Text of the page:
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Meet the people behind new breakthroughs in mental health research and care

VCU Health and VCU are global leaders in mental health research, care and education.

Man looking at MRI of a brain. VCU Health and VCU faculty play an integral role in researching mental health conditions and developing new treatment approaches. (MCV Foundation)

By MCV Foundation Staff

The state of care and accessibility to treatment for mental health conditions has been a growing concern across the nation, particularly as adults and young people continue to recover from the emotional impacts of the pandemic. In the United States, one in five adults experience mental illness each year, and less than half of them receive treatment.

VCU Health is home to some of the top minds anywhere in the world when it comes to mental health care, research and education.

"The number one cause of disability in the world amongst adults is depression,” said Robert Findling, M.D., M.B.A., Wright Distinguished Chair in Clinical and Translational Research at the Department of Psychiatry at Virginia Commonwealth University’s School of Medicine and MCV Foundation board member. “So doing more of the same isn't going to get us where we need to go. We have to work to find different answers and different solutions to the problems that we have. And that is why our department of psychiatry is so focused on innovation to make our patients’ lives better.”


What differentiates psychiatry at VCU in Central Virginia from its peers locally is that in addition to delivering leading-edge patient care and using the newest technology to improve lives, faculty and researchers are changing the way psychiatry is understood, practiced and taught around the world.

That influence on how treatment and other approaches can be improved upon is why Priscilla Cash directed part of her father's estate to support research and patient care at VCU.

Cash’s father was diagnosed and successfully treated for mental illness during his lifetime, and in mid-life, Cash also found herself facing the realities of depression and anxiety.

“Because you never know the experience of the person beside you, philanthropy — giving or assisting in that way if you can — can help your neighbor, your friend, your coworker, and you may not even know it,” she said. “Maybe the way we treat will change. Maybe there will be less of a trial-and-error period for medications. Maybe there can be some precision medicine that has not existed to this point.”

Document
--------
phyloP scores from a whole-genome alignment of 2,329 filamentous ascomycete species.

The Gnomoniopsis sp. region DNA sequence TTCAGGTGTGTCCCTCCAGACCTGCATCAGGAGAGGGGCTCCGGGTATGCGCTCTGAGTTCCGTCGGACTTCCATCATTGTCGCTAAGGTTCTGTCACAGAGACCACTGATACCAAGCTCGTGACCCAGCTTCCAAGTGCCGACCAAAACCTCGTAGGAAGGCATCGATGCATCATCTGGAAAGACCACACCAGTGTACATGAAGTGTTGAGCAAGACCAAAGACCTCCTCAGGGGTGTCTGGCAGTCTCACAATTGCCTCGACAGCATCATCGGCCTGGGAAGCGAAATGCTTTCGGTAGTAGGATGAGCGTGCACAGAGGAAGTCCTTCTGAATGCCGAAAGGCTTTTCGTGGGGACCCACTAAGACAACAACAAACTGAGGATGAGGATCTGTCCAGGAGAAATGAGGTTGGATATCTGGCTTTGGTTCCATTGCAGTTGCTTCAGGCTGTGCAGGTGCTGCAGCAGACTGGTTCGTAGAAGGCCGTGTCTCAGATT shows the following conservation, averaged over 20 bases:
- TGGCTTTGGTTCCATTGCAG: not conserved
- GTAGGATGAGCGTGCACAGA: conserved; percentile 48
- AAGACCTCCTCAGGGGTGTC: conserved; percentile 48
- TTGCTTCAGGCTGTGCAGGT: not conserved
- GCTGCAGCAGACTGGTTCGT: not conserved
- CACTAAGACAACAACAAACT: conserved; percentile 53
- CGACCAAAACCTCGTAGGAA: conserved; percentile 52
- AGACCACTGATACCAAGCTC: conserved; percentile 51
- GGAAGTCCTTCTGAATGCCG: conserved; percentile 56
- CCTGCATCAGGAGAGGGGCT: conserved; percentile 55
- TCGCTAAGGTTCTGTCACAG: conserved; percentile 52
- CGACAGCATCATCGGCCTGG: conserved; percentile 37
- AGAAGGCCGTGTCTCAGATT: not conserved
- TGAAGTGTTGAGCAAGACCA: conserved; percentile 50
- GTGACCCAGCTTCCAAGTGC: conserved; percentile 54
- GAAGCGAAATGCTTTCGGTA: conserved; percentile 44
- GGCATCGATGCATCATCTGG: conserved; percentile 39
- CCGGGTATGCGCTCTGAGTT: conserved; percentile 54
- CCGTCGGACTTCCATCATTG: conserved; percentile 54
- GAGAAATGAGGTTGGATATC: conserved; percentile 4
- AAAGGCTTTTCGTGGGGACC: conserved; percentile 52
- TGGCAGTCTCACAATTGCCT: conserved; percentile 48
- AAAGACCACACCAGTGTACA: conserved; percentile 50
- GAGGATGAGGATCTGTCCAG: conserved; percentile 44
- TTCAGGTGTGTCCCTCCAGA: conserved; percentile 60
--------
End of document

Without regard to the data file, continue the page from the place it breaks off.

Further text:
“This is not just wishful thinking,” Findling said. “We have the foundation, the building blocks, to make a difference in people’s lives.”

Below are some examples of how VCU alumni and faculty members are making that impact.

Man sits at desk with bookshelf behind him

Ken Kendler, M.D., is the world's second-most cited psychiatrist. (MCV Foundation)

No discussion of VCU psychiatry is complete without mention of Ken Kendler, M.D., who is the world's second-most cited psychiatrist. In his 40 years at VCU, he has influenced the practice and research of psychiatry around the world. We explore three of his current projects in “Ken Kendler Circles the Globe in Pursuit of Psychiatry Breakthroughs,” which span the globe and are opening new lines of research in the field.

Woman in a red suit

Susan G. Kornstein, M.D., is a women's health researcher. (Tyler Trumbo, MCV Foundation)

Susan G. Kornstein, M.D. is an MCV Foundation board member and professor of psychiatry and obstetrics and gynecology at the VCU School of Medicine. She is co-founder and executive director of the VCU Institute for Women’s Health and editor-in-chief of the Journal of Women’s Health. Kornstein is an internationally recognized researcher and thought leader with expertise in depression and women’s mental health. She has been a principal investigator on more than 90 research studies in the areas of depression, anxiety disorders, premenstrual syndrome, and sexual dysfunction.

Man sits at desk wearing a suit

James Bjork, Ph.D., is one of the main researchers on the largest nationwide study on adolescent brain development. (MCV Foundation)

James Bjork, Ph.D., an associate professor in the Department of Psychiatry at the VCU School of Medicine and the VCU Institute for Drug and Alcohol Studies, is a VCU co-principal investigator on the largest adolescent brain development study in U.S. Data collected by researchers at VCU and 20 other sites since 2015 has been the basis for numerous scientific articles on children’s brain development, related to topics such as substance use, sleep, obesity and screen time.

Man stands in front of emergency department

Gerry Moeller, M.D., is the director of VCU’s Wright Center for Clinical and Transitional Research and leads the VCU Institute for Drug and Alcohol Studies. (MCV Foundation)

VCU is a national leader in treating and researching substance use disorders, implementing a multi-faceted approach that leverages both medication and mental health services with cutting-edge research and ever-expanding clinical care. Among those at the helm is psychiatrist and addiction expert F. Gerard “Gerry” Moeller, M.D., who is the director of VCU’s Wright Center for Clinical and Transitional Research and leads the VCU Institute for Drug and Alcohol Studies. He met with staff from the White House Office of National Drug Control Policy during their recent visit to VCU Medical Center and the School of Medicine.